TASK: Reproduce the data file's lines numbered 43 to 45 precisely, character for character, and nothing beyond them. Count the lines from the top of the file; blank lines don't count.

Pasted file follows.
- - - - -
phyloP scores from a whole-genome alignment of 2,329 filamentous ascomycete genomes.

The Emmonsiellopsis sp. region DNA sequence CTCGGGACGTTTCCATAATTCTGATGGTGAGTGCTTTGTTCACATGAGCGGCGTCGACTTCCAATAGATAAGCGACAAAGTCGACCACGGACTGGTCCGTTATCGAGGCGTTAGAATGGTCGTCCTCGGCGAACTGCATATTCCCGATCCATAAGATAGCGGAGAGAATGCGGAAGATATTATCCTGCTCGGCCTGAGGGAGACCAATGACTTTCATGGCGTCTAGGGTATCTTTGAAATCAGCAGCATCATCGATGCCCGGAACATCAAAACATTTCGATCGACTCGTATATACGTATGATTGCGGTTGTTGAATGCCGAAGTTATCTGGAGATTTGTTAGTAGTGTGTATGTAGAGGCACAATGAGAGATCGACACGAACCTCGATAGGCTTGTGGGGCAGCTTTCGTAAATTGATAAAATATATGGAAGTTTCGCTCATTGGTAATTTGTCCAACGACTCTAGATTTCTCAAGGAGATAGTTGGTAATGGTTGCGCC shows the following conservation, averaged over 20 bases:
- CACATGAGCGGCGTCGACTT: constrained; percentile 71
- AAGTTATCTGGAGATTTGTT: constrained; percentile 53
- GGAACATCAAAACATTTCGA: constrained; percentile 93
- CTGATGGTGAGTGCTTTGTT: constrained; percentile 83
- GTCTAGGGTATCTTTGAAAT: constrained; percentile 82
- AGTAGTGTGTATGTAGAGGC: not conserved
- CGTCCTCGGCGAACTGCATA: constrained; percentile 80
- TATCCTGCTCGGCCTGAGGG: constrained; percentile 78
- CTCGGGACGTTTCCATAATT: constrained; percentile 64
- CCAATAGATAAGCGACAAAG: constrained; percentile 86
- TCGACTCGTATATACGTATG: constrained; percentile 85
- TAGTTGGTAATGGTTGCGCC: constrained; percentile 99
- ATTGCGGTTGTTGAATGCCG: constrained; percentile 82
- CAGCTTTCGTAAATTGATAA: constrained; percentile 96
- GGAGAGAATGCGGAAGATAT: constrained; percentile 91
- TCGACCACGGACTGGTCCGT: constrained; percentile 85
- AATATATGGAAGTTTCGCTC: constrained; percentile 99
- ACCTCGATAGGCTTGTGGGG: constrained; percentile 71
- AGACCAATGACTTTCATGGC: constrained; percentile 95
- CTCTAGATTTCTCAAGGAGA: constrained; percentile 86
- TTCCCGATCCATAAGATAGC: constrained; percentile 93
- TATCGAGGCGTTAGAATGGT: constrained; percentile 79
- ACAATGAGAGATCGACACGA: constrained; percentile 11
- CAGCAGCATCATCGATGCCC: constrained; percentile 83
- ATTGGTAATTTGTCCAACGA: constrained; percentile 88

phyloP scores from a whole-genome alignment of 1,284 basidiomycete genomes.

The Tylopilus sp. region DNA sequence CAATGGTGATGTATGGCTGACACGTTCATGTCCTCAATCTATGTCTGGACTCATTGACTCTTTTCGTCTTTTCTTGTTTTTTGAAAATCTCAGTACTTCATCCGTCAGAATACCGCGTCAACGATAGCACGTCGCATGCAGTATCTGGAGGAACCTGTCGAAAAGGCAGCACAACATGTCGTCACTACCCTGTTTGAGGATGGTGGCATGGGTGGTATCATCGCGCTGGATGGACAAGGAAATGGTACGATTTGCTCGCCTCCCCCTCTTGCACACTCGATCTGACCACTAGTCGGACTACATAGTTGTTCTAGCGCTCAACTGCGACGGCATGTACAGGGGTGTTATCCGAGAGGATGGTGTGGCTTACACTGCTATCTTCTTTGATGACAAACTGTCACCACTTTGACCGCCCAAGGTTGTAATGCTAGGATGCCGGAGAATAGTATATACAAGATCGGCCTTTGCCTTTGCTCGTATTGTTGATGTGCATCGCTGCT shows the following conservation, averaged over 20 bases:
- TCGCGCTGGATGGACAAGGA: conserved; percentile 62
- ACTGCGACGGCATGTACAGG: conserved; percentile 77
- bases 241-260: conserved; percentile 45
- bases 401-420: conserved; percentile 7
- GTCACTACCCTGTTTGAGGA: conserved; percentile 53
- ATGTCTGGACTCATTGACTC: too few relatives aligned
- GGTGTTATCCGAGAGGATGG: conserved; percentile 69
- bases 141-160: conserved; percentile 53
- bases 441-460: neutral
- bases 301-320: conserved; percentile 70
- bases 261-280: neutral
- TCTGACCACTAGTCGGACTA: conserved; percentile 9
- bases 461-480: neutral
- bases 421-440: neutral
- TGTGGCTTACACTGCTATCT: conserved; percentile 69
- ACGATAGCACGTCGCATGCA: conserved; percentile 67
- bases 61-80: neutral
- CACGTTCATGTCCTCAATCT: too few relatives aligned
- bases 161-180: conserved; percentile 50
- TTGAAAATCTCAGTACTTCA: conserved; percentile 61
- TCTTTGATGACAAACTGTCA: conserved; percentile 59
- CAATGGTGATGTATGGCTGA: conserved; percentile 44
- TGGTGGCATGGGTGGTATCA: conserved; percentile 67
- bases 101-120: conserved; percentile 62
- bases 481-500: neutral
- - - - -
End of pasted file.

- bases 421-440: neutral
- TGTGGCTTACACTGCTATCT: conserved; percentile 69
- ACGATAGCACGTCGCATGCA: conserved; percentile 67